A young rugby star has been granted a discharge without conviction over a domestic violence incident that left his partner bloodied and bruised - allowing him to take up a contract in Ireland.
Sevuloni Lasei Reece, a Waikato Rugby winger and second highest points scorer in the Mitre 10 Cup so far this year, will now get to take up his contract with Irish club Connacht in November as planned.
Reece, 21, was handed the discharge without conviction by Judge Denise Clark in the Hamilton District Court today.
Judge Clark said a conviction would have ended the Fijian-born player's Irish contract - and that would have been out of all proportion to the gravity of the offending.
"I have considered your circumstances and it's certainly not the case that because you are good at playing rugby that you get the opportunity to be discharged without conviction."
The court heard that in the early hours of July 1, a heavily intoxicated Reece got into an argument with his partner of two years in the Hamilton central business district.
Reece yelled at his partner to "shut up, in much more colourful language than that", and chased her down the street, dragging her to the ground.
She suffered bruising to the side of her face and waist and bleeding to her knee.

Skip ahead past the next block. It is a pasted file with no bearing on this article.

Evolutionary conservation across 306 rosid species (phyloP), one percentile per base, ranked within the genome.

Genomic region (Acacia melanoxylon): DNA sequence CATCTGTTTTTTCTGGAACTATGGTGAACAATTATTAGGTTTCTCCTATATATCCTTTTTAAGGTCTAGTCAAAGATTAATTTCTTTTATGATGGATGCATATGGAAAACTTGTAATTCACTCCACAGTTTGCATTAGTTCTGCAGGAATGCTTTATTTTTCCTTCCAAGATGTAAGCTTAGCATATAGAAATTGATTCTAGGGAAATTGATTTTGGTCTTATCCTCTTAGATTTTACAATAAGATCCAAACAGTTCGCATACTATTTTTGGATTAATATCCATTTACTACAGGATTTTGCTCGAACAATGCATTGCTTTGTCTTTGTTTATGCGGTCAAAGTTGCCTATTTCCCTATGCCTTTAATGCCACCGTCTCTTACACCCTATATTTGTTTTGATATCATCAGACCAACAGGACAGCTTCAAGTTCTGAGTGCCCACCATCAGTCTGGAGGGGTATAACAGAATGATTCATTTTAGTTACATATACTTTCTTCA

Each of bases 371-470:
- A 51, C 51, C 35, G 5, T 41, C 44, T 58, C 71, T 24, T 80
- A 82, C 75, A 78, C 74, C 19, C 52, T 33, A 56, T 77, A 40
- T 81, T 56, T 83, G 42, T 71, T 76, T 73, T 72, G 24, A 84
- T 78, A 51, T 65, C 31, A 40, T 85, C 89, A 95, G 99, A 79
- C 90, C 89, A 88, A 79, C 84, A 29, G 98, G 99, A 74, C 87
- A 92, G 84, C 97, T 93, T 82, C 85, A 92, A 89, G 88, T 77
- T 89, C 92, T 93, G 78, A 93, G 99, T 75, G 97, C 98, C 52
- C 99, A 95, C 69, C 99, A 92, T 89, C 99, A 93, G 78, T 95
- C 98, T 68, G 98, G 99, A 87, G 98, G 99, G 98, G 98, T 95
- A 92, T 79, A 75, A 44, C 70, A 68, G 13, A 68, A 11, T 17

The police prosecutor said Reece was already on notice after being blacklisted by the Chiefs rugby side and his offending comes at a time when the Government was spending large amounts of money to deter family violence.
But Judge Clark accepted that the victim had forgiven Reece, that the couple were undergoing counselling, Reece had admitted a problem with alcohol and had been sober for three months.
"And further an affidavit from Mr McConnell who has attached to that a letter from the head of rugby operations from Connacht where you have been offered a contract to play overseas.
"It indicated that if you are convicted your contract will not be offered to you."
The contract was offered in May of this year.
The rugby player had expressed remorse and apologised at a restorative justice meeting, and Reece was supported in court by a young woman and other associates.
Judge Clark took into account his early guilty plea, the fact it was his first time before the courts, his apology and that his Irish contract would help provide for his family.
Reece was ordered to pay his victim $750 within 28 days for emotional harm reparation.
On the single charge of common assault, he was discharged without conviction.